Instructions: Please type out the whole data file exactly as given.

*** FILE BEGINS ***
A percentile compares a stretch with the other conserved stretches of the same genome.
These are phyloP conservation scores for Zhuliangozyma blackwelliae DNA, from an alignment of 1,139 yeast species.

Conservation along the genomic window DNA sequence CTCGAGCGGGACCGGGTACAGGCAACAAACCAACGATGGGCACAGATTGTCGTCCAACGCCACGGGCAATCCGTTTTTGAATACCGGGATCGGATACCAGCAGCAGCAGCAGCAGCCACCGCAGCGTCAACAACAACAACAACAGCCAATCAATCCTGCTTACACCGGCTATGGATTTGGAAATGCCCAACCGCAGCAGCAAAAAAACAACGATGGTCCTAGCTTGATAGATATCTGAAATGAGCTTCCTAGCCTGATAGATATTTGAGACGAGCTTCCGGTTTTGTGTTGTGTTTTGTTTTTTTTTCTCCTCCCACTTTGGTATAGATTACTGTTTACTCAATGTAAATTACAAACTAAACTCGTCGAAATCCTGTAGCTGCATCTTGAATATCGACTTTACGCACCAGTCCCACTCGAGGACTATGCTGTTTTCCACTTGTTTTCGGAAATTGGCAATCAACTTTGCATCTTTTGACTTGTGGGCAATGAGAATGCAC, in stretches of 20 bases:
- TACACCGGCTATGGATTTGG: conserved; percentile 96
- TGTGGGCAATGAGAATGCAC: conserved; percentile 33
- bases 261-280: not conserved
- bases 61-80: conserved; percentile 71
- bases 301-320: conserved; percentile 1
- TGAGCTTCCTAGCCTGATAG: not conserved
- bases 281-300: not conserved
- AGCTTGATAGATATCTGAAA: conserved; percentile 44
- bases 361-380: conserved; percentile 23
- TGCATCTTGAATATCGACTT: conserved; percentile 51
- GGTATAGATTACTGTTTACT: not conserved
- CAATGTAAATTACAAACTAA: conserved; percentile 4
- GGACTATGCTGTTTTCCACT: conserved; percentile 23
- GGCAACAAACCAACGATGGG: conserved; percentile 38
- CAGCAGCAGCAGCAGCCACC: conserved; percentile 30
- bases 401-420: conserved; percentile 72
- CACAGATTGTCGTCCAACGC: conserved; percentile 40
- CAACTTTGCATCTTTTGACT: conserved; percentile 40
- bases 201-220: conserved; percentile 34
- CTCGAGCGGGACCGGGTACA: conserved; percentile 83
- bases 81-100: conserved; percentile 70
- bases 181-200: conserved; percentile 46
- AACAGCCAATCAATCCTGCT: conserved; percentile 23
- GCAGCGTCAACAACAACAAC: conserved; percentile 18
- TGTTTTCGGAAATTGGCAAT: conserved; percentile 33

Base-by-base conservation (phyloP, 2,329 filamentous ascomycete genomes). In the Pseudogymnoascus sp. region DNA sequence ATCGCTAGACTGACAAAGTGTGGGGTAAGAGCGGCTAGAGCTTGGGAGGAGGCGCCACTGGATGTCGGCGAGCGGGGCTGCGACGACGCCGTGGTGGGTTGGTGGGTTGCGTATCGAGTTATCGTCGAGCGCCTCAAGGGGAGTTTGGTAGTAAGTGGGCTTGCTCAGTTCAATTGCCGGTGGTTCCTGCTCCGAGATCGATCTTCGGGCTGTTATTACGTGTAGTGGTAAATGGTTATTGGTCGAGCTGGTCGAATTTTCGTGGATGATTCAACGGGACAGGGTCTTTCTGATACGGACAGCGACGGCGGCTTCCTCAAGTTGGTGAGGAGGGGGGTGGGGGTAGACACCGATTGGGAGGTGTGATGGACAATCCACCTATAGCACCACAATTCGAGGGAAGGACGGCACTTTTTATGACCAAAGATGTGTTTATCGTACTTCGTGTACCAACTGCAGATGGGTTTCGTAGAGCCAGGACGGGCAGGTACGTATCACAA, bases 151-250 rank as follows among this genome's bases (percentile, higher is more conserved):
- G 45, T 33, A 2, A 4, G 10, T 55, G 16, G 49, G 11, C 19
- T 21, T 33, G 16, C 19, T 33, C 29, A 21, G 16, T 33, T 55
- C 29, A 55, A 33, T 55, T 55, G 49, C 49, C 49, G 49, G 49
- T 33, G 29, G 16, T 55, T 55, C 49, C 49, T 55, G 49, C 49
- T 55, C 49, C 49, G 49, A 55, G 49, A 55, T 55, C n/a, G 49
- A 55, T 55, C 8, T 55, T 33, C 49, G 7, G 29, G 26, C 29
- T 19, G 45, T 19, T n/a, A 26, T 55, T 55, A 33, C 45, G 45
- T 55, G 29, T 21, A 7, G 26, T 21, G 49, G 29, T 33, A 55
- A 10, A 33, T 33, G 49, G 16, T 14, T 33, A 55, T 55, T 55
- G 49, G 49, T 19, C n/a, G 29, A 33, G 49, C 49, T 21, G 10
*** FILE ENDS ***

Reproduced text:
A percentile compares a stretch with the other conserved stretches of the same genome.
These are phyloP conservation scores for Zhuliangozyma blackwelliae DNA, from an alignment of 1,139 yeast species.

Conservation along the genomic window DNA sequence CTCGAGCGGGACCGGGTACAGGCAACAAACCAACGATGGGCACAGATTGTCGTCCAACGCCACGGGCAATCCGTTTTTGAATACCGGGATCGGATACCAGCAGCAGCAGCAGCAGCCACCGCAGCGTCAACAACAACAACAACAGCCAATCAATCCTGCTTACACCGGCTATGGATTTGGAAATGCCCAACCGCAGCAGCAAAAAAACAACGATGGTCCTAGCTTGATAGATATCTGAAATGAGCTTCCTAGCCTGATAGATATTTGAGACGAGCTTCCGGTTTTGTGTTGTGTTTTGTTTTTTTTTCTCCTCCCACTTTGGTATAGATTACTGTTTACTCAATGTAAATTACAAACTAAACTCGTCGAAATCCTGTAGCTGCATCTTGAATATCGACTTTACGCACCAGTCCCACTCGAGGACTATGCTGTTTTCCACTTGTTTTCGGAAATTGGCAATCAACTTTGCATCTTTTGACTTGTGGGCAATGAGAATGCAC, in stretches of 20 bases:
- TACACCGGCTATGGATTTGG: conserved; percentile 96
- TGTGGGCAATGAGAATGCAC: conserved; percentile 33
- bases 261-280: not conserved
- bases 61-80: conserved; percentile 71
- bases 301-320: conserved; percentile 1
- TGAGCTTCCTAGCCTGATAG: not conserved
- bases 281-300: not conserved
- AGCTTGATAGATATCTGAAA: conserved; percentile 44
- bases 361-380: conserved; percentile 23
- TGCATCTTGAATATCGACTT: conserved; percentile 51
- GGTATAGATTACTGTTTACT: not conserved
- CAATGTAAATTACAAACTAA: conserved; percentile 4
- GGACTATGCTGTTTTCCACT: conserved; percentile 23
- GGCAACAAACCAACGATGGG: conserved; percentile 38
- CAGCAGCAGCAGCAGCCACC: conserved; percentile 30
- bases 401-420: conserved; percentile 72
- CACAGATTGTCGTCCAACGC: conserved; percentile 40
- CAACTTTGCATCTTTTGACT: conserved; percentile 40
- bases 201-220: conserved; percentile 34
- CTCGAGCGGGACCGGGTACA: conserved; percentile 83
- bases 81-100: conserved; percentile 70
- bases 181-200: conserved; percentile 46
- AACAGCCAATCAATCCTGCT: conserved; percentile 23
- GCAGCGTCAACAACAACAAC: conserved; percentile 18
- TGTTTTCGGAAATTGGCAAT: conserved; percentile 33

Base-by-base conservation (phyloP, 2,329 filamentous ascomycete genomes). In the Pseudogymnoascus sp. region DNA sequence ATCGCTAGACTGACAAAGTGTGGGGTAAGAGCGGCTAGAGCTTGGGAGGAGGCGCCACTGGATGTCGGCGAGCGGGGCTGCGACGACGCCGTGGTGGGTTGGTGGGTTGCGTATCGAGTTATCGTCGAGCGCCTCAAGGGGAGTTTGGTAGTAAGTGGGCTTGCTCAGTTCAATTGCCGGTGGTTCCTGCTCCGAGATCGATCTTCGGGCTGTTATTACGTGTAGTGGTAAATGGTTATTGGTCGAGCTGGTCGAATTTTCGTGGATGATTCAACGGGACAGGGTCTTTCTGATACGGACAGCGACGGCGGCTTCCTCAAGTTGGTGAGGAGGGGGGTGGGGGTAGACACCGATTGGGAGGTGTGATGGACAATCCACCTATAGCACCACAATTCGAGGGAAGGACGGCACTTTTTATGACCAAAGATGTGTTTATCGTACTTCGTGTACCAACTGCAGATGGGTTTCGTAGAGCCAGGACGGGCAGGTACGTATCACAA, bases 151-250 rank as follows among this genome's bases (percentile, higher is more conserved):
- G 45, T 33, A 2, A 4, G 10, T 55, G 16, G 49, G 11, C 19
- T 21, T 33, G 16, C 19, T 33, C 29, A 21, G 16, T 33, T 55
- C 29, A 55, A 33, T 55, T 55, G 49, C 49, C 49, G 49, G 49
- T 33, G 29, G 16, T 55, T 55, C 49, C 49, T 55, G 49, C 49
- T 55, C 49, C 49, G 49, A 55, G 49, A 55, T 55, C n/a, G 49
- A 55, T 55, C 8, T 55, T 33, C 49, G 7, G 29, G 26, C 29
- T 19, G 45, T 19, T n/a, A 26, T 55, T 55, A 33, C 45, G 45
- T 55, G 29, T 21, A 7, G 26, T 21, G 49, G 29, T 33, A 55
- A 10, A 33, T 33, G 49, G 16, T 14, T 33, A 55, T 55, T 55
- G 49, G 49, T 19, C n/a, G 29, A 33, G 49, C 49, T 21, G 10